Thursday, August 30, 2007

Short Reflection on the Structure of The Lord's Prayer

Like most of you, I’ve been praying the Our Father as far back as I can remember. Praying it every night before bed, as well as every Sunday at Mass. I can even remember family members, catechism teachers, and priests telling me to reflect on the words of The Our Father and to ask the Lord to help me live out a better life with sincerity. Little did I know that it was the CENTERPIECE of the most famous sermon (sermon on the mount) ever preached. Their is no doubt that the Lord’ Prayer is a long awaited gift. As Scott Hahn states, “Certainly, this prayer is itself an answer to a sustained request on the part of humanity: “Lord, teach us to pray” (Lk 11:1).” [1]

Recently, however, I’ve learned something new from the Lord’s Prayer, something that I’ve unable to recognize until now. I’m not going reflect so much on the actual words of the Lord’s Prayer, or their significant meanings, but I am going to look more upon the structure and inner logic of Our Lord’s Payer. I’ve never troubled myself to look at the structure of the Lord’s Prayer to understand how this can be a huge help for all of us when prepare our petitions for the Lord.

The Lord’s Prayer is one unified, compact, model prayer consisting of seven petitions, divisible into 2 parts: the first “God-ward,” the second “us-ward.” With this understanding, lets take a closer look at its structure. The first part is clearly “God-ward,” focused on “Thy name,” “Thy Kingdom,” “Thy will.” The second half, however, turns the attention to us and our needs: “give us,” “forgive us,” “lead us,” “deliver us.” The sequence is significant, because it reverses the instinctive order of our petitions. When we pray spontaneously, we tend to begin with our troubles, our frustrated desires, and our personal wish list. But Jesus shows us that we need to be less self-centered in prayer and more God-centered – not because God needs our praise, and His ego is fragile, but because He’s God, and we aren’t. [1] Now this all may be nothing new to most of you, but it definitely can helped some of us become more aware of how to prepare our own petitions for Our Heavenly Father.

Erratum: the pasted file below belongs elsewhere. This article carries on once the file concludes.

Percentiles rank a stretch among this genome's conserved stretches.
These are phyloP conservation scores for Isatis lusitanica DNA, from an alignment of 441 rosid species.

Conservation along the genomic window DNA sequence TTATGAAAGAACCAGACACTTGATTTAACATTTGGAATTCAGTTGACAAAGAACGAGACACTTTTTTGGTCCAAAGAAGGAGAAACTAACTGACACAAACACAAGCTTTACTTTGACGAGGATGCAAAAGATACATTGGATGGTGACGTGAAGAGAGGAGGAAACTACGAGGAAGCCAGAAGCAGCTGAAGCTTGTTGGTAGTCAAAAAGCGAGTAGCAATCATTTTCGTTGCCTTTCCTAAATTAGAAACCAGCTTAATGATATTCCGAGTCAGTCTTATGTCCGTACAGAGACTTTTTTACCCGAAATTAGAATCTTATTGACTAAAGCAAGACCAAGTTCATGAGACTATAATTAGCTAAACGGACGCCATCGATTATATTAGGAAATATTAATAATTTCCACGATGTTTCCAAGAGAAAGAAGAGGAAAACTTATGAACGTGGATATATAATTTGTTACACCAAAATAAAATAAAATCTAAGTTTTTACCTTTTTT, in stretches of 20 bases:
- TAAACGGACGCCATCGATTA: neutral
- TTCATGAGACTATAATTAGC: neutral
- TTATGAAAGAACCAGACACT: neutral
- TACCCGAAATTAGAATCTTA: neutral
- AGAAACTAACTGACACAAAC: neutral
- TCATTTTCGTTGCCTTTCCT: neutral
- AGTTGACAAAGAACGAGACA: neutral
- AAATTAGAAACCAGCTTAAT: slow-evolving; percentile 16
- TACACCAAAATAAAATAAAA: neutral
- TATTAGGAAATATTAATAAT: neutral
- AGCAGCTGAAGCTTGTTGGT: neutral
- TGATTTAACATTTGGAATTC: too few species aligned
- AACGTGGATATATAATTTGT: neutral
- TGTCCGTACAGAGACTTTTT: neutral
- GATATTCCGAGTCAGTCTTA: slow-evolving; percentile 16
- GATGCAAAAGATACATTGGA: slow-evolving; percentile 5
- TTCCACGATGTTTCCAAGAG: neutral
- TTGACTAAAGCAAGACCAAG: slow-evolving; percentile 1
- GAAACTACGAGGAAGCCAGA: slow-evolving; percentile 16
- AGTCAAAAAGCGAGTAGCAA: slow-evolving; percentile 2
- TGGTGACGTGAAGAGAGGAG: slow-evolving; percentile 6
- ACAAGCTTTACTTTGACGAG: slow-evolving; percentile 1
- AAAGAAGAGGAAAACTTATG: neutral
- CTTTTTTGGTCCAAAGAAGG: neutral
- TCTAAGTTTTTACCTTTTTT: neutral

[1] Hahn. Author of Understanding "Our Father" Biblical Reflections on The Lord's Prayer.

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